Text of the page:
On Designing for the Stage
First published: 06/12/2002
‘The choreographer Richard Alston, who first encouraged Hodgkin into stage design some 20 years ago, says it was “the sense of theatre – of toy theatre, really – in Howard’s pictures that commended him as the man for this kind of job. They often come with a sort of proscenium-arch shape around them: a strong sense of the frame, even when the paint spills over it. And of course, they’re rich in colour, which is one way of being effective on stage.”
Hodgkin himself refuses to endorse the idea of his paintings as toy theatres, and I don’t get far when I suggest they might be stage-like Scenes from Life.
“No answer. And I don’t mean no, I mean no answer.”
What about the frame as a proscenium?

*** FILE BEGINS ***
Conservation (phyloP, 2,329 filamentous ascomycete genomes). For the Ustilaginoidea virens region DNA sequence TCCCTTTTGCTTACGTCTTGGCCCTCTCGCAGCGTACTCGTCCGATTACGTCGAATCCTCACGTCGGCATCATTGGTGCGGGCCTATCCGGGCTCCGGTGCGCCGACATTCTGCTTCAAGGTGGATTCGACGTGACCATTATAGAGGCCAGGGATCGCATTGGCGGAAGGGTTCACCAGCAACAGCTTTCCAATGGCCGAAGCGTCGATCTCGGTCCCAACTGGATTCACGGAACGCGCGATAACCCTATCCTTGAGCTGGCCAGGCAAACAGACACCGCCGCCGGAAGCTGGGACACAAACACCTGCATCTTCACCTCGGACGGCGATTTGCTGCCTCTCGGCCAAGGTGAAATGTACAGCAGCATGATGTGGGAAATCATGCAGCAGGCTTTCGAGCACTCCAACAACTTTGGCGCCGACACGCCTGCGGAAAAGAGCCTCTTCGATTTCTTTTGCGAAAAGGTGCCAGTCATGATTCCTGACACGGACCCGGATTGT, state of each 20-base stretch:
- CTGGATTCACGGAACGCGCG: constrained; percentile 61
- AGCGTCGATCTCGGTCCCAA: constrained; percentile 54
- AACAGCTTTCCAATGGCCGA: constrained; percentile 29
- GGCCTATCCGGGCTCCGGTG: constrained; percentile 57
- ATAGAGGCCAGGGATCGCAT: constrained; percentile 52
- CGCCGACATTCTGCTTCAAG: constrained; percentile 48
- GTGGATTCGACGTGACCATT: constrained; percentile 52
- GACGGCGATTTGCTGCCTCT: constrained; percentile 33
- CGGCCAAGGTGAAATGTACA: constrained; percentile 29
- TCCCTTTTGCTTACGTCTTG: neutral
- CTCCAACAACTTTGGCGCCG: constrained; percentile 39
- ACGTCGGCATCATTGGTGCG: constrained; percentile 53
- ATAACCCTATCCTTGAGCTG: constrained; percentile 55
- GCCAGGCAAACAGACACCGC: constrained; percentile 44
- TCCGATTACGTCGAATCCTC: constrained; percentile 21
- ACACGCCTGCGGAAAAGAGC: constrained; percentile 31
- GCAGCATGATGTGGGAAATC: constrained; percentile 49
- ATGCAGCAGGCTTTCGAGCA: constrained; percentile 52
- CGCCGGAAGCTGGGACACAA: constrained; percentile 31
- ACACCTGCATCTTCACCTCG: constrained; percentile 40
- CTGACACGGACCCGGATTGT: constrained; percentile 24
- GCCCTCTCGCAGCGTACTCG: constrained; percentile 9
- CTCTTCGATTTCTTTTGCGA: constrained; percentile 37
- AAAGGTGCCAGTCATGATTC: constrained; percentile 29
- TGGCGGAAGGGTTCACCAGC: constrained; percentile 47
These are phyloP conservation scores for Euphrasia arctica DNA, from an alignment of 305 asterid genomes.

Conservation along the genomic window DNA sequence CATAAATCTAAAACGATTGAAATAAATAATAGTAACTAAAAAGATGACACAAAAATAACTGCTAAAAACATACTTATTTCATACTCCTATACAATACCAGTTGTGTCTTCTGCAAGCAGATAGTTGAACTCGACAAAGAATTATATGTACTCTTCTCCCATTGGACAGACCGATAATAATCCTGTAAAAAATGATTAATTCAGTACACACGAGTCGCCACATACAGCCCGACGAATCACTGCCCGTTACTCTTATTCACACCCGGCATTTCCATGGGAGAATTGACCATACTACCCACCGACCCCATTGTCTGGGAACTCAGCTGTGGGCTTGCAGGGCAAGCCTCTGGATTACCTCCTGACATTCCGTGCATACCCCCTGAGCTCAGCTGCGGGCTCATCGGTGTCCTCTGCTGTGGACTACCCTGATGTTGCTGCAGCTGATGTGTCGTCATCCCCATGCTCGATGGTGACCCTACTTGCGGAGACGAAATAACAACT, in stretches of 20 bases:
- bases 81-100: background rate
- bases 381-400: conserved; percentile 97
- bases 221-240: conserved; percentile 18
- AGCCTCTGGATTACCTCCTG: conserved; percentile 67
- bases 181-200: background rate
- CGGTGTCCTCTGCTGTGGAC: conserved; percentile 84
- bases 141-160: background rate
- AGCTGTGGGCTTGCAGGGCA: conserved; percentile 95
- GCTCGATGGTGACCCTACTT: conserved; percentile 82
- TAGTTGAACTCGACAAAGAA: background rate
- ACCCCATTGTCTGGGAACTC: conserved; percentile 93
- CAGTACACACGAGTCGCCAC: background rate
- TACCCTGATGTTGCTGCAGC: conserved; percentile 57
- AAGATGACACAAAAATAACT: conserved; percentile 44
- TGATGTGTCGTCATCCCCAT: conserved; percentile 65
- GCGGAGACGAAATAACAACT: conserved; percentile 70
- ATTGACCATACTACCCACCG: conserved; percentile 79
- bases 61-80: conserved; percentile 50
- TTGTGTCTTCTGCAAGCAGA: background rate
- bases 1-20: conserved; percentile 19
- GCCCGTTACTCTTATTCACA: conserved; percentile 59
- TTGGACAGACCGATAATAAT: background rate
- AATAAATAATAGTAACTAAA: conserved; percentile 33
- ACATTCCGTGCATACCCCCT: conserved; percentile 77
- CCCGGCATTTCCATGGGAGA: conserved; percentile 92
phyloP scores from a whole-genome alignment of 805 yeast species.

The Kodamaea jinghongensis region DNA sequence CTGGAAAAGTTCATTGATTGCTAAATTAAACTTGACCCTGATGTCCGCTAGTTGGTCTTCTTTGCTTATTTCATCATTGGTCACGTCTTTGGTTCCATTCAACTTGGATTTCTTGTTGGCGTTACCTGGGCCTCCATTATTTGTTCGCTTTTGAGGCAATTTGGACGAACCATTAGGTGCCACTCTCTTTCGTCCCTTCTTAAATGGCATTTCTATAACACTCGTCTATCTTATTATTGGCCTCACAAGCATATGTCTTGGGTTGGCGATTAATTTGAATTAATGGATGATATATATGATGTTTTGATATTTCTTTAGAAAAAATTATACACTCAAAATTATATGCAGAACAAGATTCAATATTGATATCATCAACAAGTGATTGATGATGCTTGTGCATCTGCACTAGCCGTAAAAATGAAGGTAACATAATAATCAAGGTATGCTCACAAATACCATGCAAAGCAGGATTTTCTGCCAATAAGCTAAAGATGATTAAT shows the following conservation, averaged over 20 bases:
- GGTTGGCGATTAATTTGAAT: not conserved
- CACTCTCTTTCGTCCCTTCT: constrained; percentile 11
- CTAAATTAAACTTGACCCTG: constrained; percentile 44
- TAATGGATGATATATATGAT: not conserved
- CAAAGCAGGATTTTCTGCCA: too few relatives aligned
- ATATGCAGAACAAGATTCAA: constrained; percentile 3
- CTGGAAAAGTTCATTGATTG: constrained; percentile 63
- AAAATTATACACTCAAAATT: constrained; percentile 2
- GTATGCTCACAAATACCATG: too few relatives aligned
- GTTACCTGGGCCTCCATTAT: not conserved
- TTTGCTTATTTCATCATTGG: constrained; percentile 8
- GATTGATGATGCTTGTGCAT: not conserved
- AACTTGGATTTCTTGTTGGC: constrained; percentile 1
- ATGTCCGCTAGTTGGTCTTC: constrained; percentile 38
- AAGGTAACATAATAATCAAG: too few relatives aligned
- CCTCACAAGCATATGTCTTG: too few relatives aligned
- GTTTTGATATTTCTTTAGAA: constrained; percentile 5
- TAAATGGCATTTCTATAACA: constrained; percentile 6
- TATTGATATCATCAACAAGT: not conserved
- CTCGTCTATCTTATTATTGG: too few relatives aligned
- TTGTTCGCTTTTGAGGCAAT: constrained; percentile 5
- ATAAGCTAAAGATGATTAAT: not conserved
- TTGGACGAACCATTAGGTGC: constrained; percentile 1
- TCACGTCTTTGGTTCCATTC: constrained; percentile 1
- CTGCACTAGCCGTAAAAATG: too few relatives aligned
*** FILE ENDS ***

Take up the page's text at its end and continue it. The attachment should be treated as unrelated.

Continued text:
“People have been saying so for years.”
And your reply is?
“People have been saying so for years…
…”I work in theatre by doing what I’m told. You’re never in control. That’s why I’m always queasy about fine artists working in theatre: it’s not particularly defensible. And I’ve been beaten about the head in ways that would surprise you. Designers come low in the theatrical pecking order.”
So theatre-work has been a bad experience?
“I didn’t say that. I like working for the stage because it’s the opposite of working alone in the studio. OK? The sort of questions you ask astonish me.”
And what about the finished product – a Hodgkin image magnified from the original design by an in-house scenery painter? Does a real relationship survive with what the image finally becomes?
So it ceases to be yours?
“Of course. That’s why it’s not part of my work. How can it be? Painting is based on pictorial devices which are perfectly real things and don’t survive in theatre. I can’t think of any artist, however great, whose theatre-work adds to what he does elsewhere as a painter.”
And the fact that somewhere in the process there are Hodgkin-marks put down in Hodgkin’s hand?
“So what? I don’t go along with the idea that every mark an artist makes is significant. That would be arrogant.”